I never covered the Huskies when Don James was coach, my stint reporting on the team beginning in 1997.
But I kind of feel as if I did after doing so many stories through the years on James and James-era players and games.
And you couldn’t, of course, really understand UW football without understanding the James era, so I sought out the chance to interview him as often as I could.
The first few times I talked to him, I wasn’t sure he really knew who I was other than just some reporter from a newspaper calling. But he was always gracious and patient as could be and over time we built something of a relationship, one that was helped by meeting him personally each August when he would make his annual appearance at a UW practice.
James said he didn’t want to be an ex-coach that hovered around the program much — he also had a really active retirement, spending time with his kids and for years leading tour group expeditions of UW fans all over the world. And in November, he’d head to Palm Springs. But James always wanted to get one up-close look at the team, so each year he would come for a day to watch a practice (or two), spend time with the coaches and talk to the team. Otherwise, he kept his distance.
And as Blaine Newnham wrote today, James never really considered returning to coaching once he left UW — from what I could tell, he was as content and happy in retirement as anybody ever could be.
James, though, still liked to talk football.
In fact, I talked to James for the last time in mid-August, just a few weeks before news broke that he was ill.
I was doing a story on the Seahawks and the challenge presented by having high expectations. I called him at home and he answered and noted that some friends were in town because he and wife Carol were celebrating their 61st anniversary. I apologized and said I’d call back later, etc. But he said no, he had a few minutes, and joked that he could at least get away from the commotion for a little while by slipping into his office and talking.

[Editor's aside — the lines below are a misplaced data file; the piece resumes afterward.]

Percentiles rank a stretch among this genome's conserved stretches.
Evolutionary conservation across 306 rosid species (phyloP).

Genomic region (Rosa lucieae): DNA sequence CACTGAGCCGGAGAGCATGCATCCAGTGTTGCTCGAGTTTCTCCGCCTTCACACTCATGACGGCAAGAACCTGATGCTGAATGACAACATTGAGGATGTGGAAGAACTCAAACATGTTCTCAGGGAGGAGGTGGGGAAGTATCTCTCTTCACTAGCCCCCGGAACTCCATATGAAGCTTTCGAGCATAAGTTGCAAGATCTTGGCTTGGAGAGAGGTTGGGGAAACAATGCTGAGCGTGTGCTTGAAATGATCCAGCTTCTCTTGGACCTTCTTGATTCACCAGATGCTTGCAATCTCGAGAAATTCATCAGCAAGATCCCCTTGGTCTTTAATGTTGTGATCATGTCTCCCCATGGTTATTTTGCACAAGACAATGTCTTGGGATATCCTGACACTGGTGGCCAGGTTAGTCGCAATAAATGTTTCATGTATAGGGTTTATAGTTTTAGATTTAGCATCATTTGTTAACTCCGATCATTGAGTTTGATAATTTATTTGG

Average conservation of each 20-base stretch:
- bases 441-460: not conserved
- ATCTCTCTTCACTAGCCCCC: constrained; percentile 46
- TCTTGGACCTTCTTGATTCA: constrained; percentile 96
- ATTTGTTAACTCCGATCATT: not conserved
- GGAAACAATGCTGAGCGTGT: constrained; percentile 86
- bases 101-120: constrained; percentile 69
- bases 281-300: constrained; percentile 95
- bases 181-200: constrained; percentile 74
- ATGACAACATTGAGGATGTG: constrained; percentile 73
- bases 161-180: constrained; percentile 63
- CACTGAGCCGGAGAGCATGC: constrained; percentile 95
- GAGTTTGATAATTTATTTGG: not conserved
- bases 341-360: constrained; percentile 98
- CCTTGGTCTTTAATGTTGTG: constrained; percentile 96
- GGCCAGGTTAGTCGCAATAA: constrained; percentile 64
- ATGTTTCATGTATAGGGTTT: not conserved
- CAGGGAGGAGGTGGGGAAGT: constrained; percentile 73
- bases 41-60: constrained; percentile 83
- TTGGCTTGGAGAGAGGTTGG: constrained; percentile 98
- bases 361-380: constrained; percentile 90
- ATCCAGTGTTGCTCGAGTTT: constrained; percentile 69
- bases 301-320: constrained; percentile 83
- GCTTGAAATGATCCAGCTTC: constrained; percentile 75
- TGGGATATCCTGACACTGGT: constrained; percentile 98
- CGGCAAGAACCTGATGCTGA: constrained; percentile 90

In his typical fashion, when I asked him if he ever worried about a team having really high expectations, he said his only concern was “being good enough to win something. I didn’t care about where we were picked.”
I ended up not using the quotes only because I ended up keeping the story solely about the Seahawks. But we talked for 10 minutes or so, and as we wrapped it up he said, as he always did, to call anytime.
Sadly, that won’t happen.
But I at least have the stories that remain, and I thought I’d pass along a few of the more notable ones here:
— In 2011 we did a live chat with James from his condo in Kirkland. I typed in the answers as James gave them, and afterward he led a few of us on a lengthy tour of his office, filled with all kinds of UW memorabilia — a rare and much-valued crash course in Husky football history.
— In 2006 I wrote this story on the 1985 Orange Bowl, which as Newnham also mentioned above goes down as one of James’ greatest coaching feats.
— In 2011 I wrote this story on the 1991 national title team, a team against which everything at UW in the future will be measured.
— In 2007 I wrote this story that included some of James’ thoughts on the challenge he faced heading into his third season at UW.
— In 2008, I wrote this story on the honoring of the 1977 team lots of thoughts from James on that season, his breakthrough year at UW.
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